# Conventional current, magnetic fields and magnetic poles of different diagrams

## Homework Statement:

Draw the direction of the conventional current or the magnetic field lines. Also indicate the location of the north and south poles where appropriate.

## Homework Equations:

#1, 2, 3 Right hand rules

I need to do question 1. I understand the right hand rules but am lost on what to do here.

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berkeman
Mentor
You need to show more effort before we can offer tutorial help.

Can you use the Right-Hand Rule to draw the B-field lines for part (b)?

You need to show more effort before we can offer tutorial help.

Can you use the Right-Hand Rule to draw the B-field lines for part (b)?
Well the dot is where in comes in and the X is where it comes out, so would it be lines coming out of the dot around towards the X?

berkeman
Mentor
No. Can you show an illustration of the Right-Hand Rule for determining the direction of B-field lines circulating around a current-carrying wire?

berkeman
Mentor
It's a cloud!

Is there a figure in your textbook? If so, you can take a good quality picture with your phone using flash, and attach the JPEG file. Or, you can use Google Images to find good images of what I was asking about.

It's a cloud!

Is there a figure in your textbook? If so, you can take a good quality picture with your phone using flash, and attach the JPEG file. Or, you can use Google Images to find good images of what I was asking about.

berkeman
Mentor
Yes, so now you can draw the B-fields circulating the two wires in figure (b). Draw the B-field due to each wire, and then look to see how they add/subtract/cancel in various regions around the wires...

Note -- you have shown figures for when the current-carrying wire is vertical, so you will need to mentally rotate that into the horizontal plane, facing you and facing away from you...

Yes, so now you can draw the B-fields circulating the two wires in figure (b). Draw the B-field due to each wire, and then look to see how they add/subtract/cancel in various regions around the wires...

Note -- you have shown figures for when the current-carrying wire is vertical, so you will need to mentally rotate that into the horizontal plane, facing you and facing away from you...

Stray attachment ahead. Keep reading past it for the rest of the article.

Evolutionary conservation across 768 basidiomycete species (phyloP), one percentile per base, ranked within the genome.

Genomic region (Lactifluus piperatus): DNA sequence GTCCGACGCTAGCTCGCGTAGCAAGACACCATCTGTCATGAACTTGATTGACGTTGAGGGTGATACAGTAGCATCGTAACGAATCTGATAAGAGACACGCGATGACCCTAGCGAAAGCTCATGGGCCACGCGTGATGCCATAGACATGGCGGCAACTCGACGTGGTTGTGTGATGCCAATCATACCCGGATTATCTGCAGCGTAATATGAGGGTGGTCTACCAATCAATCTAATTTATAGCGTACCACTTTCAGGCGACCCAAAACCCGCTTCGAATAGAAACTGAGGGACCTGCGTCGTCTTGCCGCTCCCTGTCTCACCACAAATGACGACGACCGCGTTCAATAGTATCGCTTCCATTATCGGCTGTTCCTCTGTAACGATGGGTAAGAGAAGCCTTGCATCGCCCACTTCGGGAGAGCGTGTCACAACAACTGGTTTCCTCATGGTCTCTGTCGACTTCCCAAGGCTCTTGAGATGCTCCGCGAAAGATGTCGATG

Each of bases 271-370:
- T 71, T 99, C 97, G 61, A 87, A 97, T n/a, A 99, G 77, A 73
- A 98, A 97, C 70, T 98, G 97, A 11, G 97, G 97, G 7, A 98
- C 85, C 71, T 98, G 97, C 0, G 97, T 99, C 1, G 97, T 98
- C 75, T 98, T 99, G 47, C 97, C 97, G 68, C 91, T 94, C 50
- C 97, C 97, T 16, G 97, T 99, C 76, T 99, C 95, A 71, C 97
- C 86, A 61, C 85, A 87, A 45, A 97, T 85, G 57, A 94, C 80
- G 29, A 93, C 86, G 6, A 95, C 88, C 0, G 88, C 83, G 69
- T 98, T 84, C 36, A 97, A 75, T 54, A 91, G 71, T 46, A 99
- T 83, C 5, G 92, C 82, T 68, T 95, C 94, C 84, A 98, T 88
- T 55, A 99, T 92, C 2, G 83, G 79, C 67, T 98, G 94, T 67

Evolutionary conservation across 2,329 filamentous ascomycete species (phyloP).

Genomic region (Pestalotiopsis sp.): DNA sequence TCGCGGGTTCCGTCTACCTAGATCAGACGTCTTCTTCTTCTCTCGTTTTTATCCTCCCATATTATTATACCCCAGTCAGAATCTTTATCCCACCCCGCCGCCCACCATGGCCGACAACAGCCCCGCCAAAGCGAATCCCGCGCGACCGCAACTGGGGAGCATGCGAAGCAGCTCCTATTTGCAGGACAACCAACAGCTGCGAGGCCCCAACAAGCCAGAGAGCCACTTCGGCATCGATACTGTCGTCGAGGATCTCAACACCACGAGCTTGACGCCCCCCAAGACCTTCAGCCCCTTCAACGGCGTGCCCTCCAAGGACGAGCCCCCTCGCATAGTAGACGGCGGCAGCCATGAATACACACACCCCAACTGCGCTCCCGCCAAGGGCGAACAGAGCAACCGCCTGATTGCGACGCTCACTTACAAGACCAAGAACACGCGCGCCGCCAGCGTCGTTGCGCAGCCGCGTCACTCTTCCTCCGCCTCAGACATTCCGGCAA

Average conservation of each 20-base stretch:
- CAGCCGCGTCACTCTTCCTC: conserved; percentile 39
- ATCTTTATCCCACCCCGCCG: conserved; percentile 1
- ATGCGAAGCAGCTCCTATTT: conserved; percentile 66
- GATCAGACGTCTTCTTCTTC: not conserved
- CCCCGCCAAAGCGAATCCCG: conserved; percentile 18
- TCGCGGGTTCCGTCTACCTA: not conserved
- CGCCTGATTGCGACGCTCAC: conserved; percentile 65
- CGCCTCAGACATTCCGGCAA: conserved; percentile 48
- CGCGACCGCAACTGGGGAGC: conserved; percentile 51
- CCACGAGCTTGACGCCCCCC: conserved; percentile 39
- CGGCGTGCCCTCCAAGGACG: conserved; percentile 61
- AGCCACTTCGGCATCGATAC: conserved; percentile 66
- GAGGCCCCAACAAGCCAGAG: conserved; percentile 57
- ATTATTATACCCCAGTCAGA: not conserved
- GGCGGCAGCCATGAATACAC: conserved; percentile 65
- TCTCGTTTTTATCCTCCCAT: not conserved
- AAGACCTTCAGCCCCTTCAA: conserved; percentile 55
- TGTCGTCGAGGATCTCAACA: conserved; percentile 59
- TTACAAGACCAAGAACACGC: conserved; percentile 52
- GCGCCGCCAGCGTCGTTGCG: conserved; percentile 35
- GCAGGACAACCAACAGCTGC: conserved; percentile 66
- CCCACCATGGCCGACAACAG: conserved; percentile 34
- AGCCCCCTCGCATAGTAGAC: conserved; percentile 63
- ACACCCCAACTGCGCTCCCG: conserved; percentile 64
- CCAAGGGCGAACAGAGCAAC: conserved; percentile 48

Like this?

berkeman
Mentor
Don't you have a textbook to explain this too? I'm happy to try to guide you through this, but it will be much faster if you just read and understand your textbook.

For example, how does the magnitude of the circulation B-field around a wire drop off with distance?

berkeman
Mentor
Draw the B-field of one wire at a time. Show it first for the wire with the current coming at us out of the page. What does that look like?

Draw the B-field of one wire at a time. Show it first for the wire with the current coming at us out of the page. What does that look like?
I read my textbook and I somewhat understand but the things you're saying are completely different to what my textbook is saying so it's confusing me.

berkeman
Mentor
I'd suggest using Google images and searching on something like magnetic field of a current carrying wire. That should give you a good idea of how the B-field forms around a single wire, a pair of wires, and a coil.

berkeman
Mentor
I read my textbook and I somewhat understand but the things you're saying are completely different to what my textbook is saying so it's confusing me.
Also, can you post a picture of the page in your textbook that seems to be saying something different compared to what Google Images and I are saying? Thanks.

Also, can you post a picture of the page in your textbook that seems to be saying something different compared to what Google Images and I are saying? Thanks.

BvU
Homework Helper
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